Several recent conversations with a few seasoned lean thinkers, authors and experts have made me aware of an emerging belief among them that the corporate “lean initiative” or “lean implementation” or “lean program” is doomed to failure. My personal experience with the former hasn’t been all bad by any means. I’m not ready to say that the corporate lean implementation doesn’t work. Listening to them, it is often the case that these lean experts were unable to see meaningful and lasting change during their tenure as advisor or sensei, often a 2 – 4 year period at most. During this time they were tasked with guiding the organization to the promised land of lean results. What this land looks like to you differs, depending on what you plan to do upon arriving there, whether your fellow travelers see themselves as pioneers or as privateers.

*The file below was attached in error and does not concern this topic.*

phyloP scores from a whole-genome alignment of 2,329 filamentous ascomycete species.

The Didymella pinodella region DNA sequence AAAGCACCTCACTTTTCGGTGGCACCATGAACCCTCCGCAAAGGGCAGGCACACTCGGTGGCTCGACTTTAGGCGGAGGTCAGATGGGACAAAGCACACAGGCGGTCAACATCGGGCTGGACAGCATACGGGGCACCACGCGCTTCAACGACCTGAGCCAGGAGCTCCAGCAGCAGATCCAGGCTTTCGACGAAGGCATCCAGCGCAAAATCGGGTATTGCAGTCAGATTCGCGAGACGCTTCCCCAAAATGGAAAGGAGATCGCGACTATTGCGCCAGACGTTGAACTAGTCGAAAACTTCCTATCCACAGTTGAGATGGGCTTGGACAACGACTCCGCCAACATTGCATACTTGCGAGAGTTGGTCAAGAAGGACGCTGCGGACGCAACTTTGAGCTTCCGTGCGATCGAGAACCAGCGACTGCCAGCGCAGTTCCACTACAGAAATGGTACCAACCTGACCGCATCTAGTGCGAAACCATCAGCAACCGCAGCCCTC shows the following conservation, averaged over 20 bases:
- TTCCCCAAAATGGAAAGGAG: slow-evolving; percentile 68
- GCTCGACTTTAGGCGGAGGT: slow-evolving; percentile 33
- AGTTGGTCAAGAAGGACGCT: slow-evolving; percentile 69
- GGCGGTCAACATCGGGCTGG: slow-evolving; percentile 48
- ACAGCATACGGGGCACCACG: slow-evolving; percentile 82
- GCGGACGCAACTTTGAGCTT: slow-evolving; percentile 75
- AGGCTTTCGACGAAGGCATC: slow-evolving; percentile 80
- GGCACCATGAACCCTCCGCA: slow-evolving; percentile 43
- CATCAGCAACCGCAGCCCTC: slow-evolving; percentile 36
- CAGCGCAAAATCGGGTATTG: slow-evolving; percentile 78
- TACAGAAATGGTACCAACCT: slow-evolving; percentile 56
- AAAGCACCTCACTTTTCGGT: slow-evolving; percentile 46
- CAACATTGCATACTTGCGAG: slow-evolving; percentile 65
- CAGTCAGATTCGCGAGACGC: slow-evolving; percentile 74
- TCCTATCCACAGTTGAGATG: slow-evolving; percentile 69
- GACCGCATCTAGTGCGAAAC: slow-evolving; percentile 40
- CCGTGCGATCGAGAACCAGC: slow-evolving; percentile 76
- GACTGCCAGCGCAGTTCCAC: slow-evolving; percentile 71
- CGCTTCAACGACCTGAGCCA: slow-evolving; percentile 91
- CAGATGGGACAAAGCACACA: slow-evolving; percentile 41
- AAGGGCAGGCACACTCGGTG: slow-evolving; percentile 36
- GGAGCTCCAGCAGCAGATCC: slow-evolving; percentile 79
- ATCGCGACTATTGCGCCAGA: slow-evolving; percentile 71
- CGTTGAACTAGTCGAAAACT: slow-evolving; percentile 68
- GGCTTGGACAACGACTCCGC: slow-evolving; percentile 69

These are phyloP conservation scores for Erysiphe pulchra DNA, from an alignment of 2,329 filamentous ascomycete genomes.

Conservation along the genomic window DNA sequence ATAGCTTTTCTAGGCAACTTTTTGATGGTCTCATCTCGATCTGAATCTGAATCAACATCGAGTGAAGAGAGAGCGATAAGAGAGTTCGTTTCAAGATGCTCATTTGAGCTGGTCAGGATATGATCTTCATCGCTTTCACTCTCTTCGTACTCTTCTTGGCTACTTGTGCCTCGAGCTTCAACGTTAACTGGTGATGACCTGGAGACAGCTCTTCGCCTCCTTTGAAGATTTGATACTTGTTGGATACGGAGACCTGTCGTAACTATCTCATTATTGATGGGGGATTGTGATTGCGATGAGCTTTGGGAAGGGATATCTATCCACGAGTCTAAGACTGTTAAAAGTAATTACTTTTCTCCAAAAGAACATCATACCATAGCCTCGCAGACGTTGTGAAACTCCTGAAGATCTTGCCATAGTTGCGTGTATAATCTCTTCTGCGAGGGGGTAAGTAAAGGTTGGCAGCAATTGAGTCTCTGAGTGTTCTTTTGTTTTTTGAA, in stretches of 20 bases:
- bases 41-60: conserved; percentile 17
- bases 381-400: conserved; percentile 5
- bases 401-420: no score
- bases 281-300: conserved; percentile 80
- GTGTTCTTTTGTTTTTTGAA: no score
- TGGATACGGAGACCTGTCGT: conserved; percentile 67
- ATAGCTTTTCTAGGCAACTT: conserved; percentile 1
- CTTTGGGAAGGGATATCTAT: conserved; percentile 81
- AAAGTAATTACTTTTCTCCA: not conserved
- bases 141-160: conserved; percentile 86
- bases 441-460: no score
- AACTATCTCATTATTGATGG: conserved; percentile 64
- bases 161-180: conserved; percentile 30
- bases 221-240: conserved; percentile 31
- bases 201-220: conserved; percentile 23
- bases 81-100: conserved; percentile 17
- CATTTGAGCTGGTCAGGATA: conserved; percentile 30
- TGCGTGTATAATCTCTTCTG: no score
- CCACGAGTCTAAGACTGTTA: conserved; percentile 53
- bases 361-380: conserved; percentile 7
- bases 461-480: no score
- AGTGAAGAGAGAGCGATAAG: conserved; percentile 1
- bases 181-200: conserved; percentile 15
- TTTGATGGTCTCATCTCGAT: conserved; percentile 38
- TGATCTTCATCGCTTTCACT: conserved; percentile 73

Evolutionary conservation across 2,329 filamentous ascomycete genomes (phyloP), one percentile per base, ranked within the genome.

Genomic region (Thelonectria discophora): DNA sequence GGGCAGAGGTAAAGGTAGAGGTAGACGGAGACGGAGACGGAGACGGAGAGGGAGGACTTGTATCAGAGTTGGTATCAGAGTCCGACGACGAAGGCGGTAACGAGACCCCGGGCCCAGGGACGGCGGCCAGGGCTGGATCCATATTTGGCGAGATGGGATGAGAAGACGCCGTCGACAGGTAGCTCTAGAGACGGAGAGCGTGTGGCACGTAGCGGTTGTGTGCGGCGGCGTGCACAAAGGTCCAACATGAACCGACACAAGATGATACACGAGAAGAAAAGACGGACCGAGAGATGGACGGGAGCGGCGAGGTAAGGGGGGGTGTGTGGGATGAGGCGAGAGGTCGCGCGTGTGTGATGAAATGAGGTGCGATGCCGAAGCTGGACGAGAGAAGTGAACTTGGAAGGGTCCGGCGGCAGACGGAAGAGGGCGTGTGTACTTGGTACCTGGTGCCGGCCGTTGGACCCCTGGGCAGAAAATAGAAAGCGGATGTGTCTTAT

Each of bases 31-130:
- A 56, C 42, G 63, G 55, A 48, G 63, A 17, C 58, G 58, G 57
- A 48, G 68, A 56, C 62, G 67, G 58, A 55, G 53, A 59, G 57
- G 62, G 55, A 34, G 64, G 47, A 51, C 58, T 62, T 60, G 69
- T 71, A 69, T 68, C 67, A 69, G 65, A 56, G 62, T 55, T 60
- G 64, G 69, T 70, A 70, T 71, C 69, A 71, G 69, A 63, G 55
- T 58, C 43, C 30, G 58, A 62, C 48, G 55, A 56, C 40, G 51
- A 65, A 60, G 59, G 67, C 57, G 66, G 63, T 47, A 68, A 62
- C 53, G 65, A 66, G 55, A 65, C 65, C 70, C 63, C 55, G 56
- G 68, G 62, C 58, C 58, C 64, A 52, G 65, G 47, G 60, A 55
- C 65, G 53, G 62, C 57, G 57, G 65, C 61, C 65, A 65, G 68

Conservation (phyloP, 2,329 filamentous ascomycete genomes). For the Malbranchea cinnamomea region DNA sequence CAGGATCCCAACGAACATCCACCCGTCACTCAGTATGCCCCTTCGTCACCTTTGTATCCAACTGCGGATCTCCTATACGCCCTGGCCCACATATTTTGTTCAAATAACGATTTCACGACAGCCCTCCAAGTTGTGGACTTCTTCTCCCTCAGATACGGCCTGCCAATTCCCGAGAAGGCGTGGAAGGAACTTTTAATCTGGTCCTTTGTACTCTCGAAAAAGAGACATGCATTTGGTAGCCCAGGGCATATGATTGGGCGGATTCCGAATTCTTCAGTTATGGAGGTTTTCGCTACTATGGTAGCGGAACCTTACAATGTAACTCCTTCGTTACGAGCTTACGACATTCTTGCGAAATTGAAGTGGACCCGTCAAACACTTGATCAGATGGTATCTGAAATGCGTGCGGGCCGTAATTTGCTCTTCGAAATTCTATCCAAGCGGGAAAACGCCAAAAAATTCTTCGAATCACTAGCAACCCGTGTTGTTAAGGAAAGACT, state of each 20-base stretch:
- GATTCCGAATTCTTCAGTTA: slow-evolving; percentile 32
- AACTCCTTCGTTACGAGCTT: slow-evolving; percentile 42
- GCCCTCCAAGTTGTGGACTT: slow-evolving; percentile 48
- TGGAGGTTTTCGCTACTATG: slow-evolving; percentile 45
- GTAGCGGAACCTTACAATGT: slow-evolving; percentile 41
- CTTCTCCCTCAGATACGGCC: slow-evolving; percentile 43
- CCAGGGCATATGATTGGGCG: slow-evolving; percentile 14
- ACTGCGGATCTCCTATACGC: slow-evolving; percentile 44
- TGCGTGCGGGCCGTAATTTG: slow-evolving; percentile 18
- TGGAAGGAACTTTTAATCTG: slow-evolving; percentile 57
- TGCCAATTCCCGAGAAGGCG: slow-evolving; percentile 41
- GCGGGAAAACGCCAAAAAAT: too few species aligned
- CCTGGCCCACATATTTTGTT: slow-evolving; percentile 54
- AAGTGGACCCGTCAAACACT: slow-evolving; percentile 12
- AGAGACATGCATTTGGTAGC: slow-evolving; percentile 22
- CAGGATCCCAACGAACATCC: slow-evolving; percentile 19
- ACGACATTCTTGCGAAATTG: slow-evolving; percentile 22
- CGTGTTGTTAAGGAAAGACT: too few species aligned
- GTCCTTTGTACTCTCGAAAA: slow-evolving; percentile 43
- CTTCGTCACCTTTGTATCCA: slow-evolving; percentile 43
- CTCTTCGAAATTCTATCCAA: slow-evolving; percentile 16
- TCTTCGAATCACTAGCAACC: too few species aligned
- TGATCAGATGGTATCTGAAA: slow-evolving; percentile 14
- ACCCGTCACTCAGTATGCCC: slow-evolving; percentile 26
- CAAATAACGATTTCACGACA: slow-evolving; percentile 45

In my experience this disillusionment with corporate lean programs is partly a due to a gap in expectations setting, i.e. what the customer thinks they are buying in terms of “lean implementation support” and what the lean experts think they will be delivering. The expectations gap is primarily one of timescale. All customers want the consultants out as soon as possible. The consultants know that the client will need their help for a long, long time. But this is a commercial issue, the smallest obstacle and easiest to fix. There is a greater gap in timescale. The average tenure of the CEO of a Western company is 4 years. In many corporate environments, armed forces, and public sector roles, senior leaders are rotated every 2 years. Aspiring leaders must move up or move out. This is a so-called best practice and common in many management development programs of blue chip companies. How likely is it that a constancy of purpose is achieved when the leaders’ eyes are on what comes next for them, not what is now? Lean cultures take a minimum of 5 years to begin to take root in an organization of reasonable size. For the largest and most complex of organizations, it will take far longer. For very small companies, the change may be quicker, resources and focus allowing. This is by no means to suggest that the lean journey is nearing its end at 5 years, only that the organization has built enough belief in the results that come from lean, learned enough lessons from success and failure, and most likely has wavered and recommitted to the lean journey at least once. And not least, the organization will have suffered or enjoyed replacement of a senior executive supporting lean. The lean expert planting seeds to be harvested in 5+ years may not satisfy the hunger of a corporate lean program.